During this time of year, while delicious, organic produce grows in my vegetable greenhouse, more vegetable and flower seedlings are developing in my Urban Cultivators.
My Urban Cultivators allow me to sprout greens in appliance-sized devices right inside my main greenhouse. Urban Cultivator is a hydroponics company in Canada that creates indoor gardening machines. There’s no need to use any pesticides or chemicals of any kind, so we know we’re growing the highest quality plants. I have three Urban Cultivators at my Bedford, New York farm that I have been using for many years – and they continue to help me germinate strong, healthy seedlings for every growing season.
Enjoy these photos.
This is my commercial-sized Urban Cultivator. It weighs 545-pounds and can hold up to 16-flats. The automated system provides a self-contained growing environment with everything the plants need to thrive.
The large Cultivator has four grow drawers for the seed trays – well spaced so there is plenty of room for seedling growth. There are also 16 specially designed grow lights – four on each level.
The Cultivator provides the proper aeration and circulation for its plants. There is a fan on the inside wall of every shelf.
And the seed trays sit over these reservoirs and are automatically watered from the back of the unit. The Urban Cultivator Commercial model uses only about 32-gallons of water a week to refill and clean the reservoir.
Each of the 16 trays measures 10-inches by 20-inches. Seed starting trays are available in a variety of sizes and can be saved and used over and over again.
Seed starting mixes are also available at garden supply stores. It’s best to use a pre-made seed starting mix that contains the proper amounts of vermiculite, perlite and peat moss. We keep our soil mixes in these large commercial grade ingredients bins often used by bakers to hold flour.
Once a tray is filled with seeds, it is placed into the Urban Cultivator.
Each tray is then covered with a humidity dome. The humidity dome remains positioned over the seed tray until germination begins. Each tray receives about 18-hours of light a day.
Here, one can see where the water comes out from the back of the Urban Cultivator. Each spout also has a water sensor, so the machine does not overflow.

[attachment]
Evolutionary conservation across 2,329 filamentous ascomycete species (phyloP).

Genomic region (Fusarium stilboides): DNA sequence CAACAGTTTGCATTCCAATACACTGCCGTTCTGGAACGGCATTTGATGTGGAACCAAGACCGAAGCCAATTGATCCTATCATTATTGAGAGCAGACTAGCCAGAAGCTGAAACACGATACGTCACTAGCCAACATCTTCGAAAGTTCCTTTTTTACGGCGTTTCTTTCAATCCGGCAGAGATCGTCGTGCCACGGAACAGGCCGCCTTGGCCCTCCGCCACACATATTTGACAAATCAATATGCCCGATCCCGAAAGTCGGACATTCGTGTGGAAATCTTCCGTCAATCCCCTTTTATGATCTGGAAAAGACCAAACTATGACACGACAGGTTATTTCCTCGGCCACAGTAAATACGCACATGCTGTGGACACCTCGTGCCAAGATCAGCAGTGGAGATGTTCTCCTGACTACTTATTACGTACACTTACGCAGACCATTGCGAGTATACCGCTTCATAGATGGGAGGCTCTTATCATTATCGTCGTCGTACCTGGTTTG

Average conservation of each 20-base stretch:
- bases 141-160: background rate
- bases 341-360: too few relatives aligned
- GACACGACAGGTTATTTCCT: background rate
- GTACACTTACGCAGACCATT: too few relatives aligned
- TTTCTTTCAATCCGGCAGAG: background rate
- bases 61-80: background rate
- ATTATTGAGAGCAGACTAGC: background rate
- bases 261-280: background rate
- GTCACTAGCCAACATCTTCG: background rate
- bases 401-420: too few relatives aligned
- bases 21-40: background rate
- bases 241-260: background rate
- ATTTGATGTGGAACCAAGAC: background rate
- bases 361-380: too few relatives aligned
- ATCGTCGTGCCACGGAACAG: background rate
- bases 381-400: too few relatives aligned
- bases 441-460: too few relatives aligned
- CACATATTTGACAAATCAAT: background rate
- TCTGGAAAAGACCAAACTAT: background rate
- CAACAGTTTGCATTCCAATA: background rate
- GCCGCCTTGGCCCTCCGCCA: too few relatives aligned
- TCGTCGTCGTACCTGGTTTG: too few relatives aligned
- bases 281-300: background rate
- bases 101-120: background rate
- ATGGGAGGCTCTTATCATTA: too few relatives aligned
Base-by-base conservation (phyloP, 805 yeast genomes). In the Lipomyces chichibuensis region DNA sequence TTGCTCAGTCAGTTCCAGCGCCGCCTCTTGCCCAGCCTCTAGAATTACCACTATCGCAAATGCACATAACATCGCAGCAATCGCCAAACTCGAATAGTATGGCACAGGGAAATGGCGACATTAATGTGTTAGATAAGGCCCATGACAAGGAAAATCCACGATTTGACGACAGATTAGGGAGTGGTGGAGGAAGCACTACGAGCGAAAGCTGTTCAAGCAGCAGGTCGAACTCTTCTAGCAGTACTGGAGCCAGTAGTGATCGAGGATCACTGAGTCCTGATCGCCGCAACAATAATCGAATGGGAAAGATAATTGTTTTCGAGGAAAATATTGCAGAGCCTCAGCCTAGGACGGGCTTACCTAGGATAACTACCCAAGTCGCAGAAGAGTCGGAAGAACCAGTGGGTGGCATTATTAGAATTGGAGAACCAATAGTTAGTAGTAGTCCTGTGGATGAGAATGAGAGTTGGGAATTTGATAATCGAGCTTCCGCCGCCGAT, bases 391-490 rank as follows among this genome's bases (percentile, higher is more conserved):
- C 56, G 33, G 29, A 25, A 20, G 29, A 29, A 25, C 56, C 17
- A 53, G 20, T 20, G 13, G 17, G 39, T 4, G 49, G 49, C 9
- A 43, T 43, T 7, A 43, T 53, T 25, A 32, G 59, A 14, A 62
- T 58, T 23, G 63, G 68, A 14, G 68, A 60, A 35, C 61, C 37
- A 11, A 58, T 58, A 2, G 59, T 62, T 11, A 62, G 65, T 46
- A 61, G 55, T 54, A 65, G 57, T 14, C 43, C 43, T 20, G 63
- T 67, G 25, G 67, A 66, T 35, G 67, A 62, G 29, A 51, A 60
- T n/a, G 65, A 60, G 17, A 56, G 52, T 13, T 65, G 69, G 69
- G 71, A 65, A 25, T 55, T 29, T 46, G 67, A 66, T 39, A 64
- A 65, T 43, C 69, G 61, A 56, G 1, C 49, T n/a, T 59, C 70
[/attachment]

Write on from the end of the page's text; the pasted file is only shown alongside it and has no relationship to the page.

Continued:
The water is absorbed through the holes at the bottom of each tray.
Some trays are different, but all seed trays have holes at the bottom for water intake.
Here it is all filled. The entire unit covers the space of a double-door refrigerator. We keep ours in a small alcove between the head house and the greenhouse where it can be accessed easily.
The liquid crystal touch screen enables one to control the functions and monitor watering, lighting, temperature, relative humidity, and nutrient data.
The machine has pre-set growing conditions, but users can also custom program the cultivator to fit specific needs and then reset them at any time.
Here is the sreen for setting the unit’s temperature – just press the desired setting and save.
All the settings are then clearly listed on the main menu screen for quick reference and monitoring.
It is fascinating to see how much the plants develop from day to day. These seed trays were just filled earlier this week.
This is a tray after two weeks in the Urban Cultivator. Taller dome covers are also available for the growing plants.
Once the seeds germinate, the domes are removed.
I also have two smaller Urban Cultivator residential units in the head house. These units each take up the same footprint as a dishwasher and are plumbed to water and electrical sources in the same way.
Each residential machine has two grow shelves for the seed trays. The units also have pre-set control centers to ensure plants get exactly the right amount of water, light, and humidity for what is growing inside.
And, once they’re big enough, they are transplanted into bigger celled trays or individual pots and moved into the greenhouse until they’re ready to plant outdoors. It’s a wonderful process. In coming weeks, I will also share our tips for seeding these trays and growing many plants from seed.